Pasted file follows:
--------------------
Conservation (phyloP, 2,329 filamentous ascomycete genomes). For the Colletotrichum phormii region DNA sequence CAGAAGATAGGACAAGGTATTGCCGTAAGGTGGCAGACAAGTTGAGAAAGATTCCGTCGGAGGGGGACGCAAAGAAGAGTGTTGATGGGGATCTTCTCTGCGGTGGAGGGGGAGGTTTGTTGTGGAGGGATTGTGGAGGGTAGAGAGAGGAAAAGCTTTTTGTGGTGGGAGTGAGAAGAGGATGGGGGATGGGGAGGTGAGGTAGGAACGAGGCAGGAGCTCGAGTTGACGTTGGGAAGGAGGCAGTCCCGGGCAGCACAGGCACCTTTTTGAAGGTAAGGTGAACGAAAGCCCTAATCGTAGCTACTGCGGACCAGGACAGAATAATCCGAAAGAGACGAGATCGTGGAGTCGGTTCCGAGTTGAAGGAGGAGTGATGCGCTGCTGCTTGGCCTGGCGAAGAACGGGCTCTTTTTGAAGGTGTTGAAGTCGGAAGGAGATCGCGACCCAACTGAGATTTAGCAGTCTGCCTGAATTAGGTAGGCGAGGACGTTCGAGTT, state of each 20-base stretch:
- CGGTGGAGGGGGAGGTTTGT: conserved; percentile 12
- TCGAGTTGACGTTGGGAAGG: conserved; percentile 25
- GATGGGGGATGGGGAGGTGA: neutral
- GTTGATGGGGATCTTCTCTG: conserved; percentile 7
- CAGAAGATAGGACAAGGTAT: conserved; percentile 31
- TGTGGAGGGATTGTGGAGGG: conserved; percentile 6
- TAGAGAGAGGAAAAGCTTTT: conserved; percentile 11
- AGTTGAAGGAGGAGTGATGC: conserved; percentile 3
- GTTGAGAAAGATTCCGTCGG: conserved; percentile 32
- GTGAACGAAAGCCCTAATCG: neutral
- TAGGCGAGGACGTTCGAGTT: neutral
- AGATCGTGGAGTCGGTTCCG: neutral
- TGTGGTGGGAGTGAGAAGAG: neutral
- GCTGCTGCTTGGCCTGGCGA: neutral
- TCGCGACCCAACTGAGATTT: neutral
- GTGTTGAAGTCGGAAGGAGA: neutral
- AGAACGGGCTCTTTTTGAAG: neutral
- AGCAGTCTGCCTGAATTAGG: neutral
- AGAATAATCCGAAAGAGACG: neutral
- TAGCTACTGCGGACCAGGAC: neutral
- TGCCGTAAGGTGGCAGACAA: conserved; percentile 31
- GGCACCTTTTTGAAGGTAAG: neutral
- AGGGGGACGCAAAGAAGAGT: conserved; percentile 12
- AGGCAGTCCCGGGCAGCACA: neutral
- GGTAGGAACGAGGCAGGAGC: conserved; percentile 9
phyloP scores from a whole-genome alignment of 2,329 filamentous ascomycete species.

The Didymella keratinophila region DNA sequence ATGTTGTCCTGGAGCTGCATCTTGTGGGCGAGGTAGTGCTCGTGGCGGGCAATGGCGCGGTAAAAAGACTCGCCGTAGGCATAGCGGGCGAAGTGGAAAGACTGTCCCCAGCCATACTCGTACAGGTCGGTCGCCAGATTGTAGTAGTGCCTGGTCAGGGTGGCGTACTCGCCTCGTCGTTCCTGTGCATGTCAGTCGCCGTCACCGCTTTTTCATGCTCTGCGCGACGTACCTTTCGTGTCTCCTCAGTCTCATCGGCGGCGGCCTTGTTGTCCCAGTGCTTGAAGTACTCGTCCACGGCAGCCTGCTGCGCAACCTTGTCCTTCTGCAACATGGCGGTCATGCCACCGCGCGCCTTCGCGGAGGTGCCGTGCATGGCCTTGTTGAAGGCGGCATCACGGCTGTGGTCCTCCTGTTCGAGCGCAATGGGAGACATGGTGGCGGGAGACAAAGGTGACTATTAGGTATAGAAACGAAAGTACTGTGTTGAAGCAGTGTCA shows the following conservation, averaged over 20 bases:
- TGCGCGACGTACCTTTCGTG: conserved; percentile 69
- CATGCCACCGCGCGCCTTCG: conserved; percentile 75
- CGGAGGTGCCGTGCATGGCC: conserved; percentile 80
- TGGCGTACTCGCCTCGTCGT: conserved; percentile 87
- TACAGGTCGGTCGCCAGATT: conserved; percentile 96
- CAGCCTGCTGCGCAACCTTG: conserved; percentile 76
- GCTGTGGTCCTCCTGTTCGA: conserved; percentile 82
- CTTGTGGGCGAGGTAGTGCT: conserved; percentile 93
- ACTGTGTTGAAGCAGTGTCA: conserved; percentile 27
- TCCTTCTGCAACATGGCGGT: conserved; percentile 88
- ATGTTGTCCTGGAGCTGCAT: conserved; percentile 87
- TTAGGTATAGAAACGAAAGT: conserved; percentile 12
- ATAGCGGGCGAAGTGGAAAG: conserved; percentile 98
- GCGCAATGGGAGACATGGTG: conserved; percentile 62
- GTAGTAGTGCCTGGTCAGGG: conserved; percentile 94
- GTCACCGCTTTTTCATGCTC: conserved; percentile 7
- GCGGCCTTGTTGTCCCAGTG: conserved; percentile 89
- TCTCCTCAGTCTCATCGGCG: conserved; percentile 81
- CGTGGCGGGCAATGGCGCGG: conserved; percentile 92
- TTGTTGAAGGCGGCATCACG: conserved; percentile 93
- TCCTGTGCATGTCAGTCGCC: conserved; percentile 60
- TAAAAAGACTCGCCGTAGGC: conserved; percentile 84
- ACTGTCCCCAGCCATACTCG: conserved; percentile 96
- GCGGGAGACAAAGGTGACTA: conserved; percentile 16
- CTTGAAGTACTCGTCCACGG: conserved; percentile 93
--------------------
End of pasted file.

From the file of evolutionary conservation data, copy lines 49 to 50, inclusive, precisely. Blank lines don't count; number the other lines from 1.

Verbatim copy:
- TCCTGTGCATGTCAGTCGCC: conserved; percentile 60
- TAAAAAGACTCGCCGTAGGC: conserved; percentile 84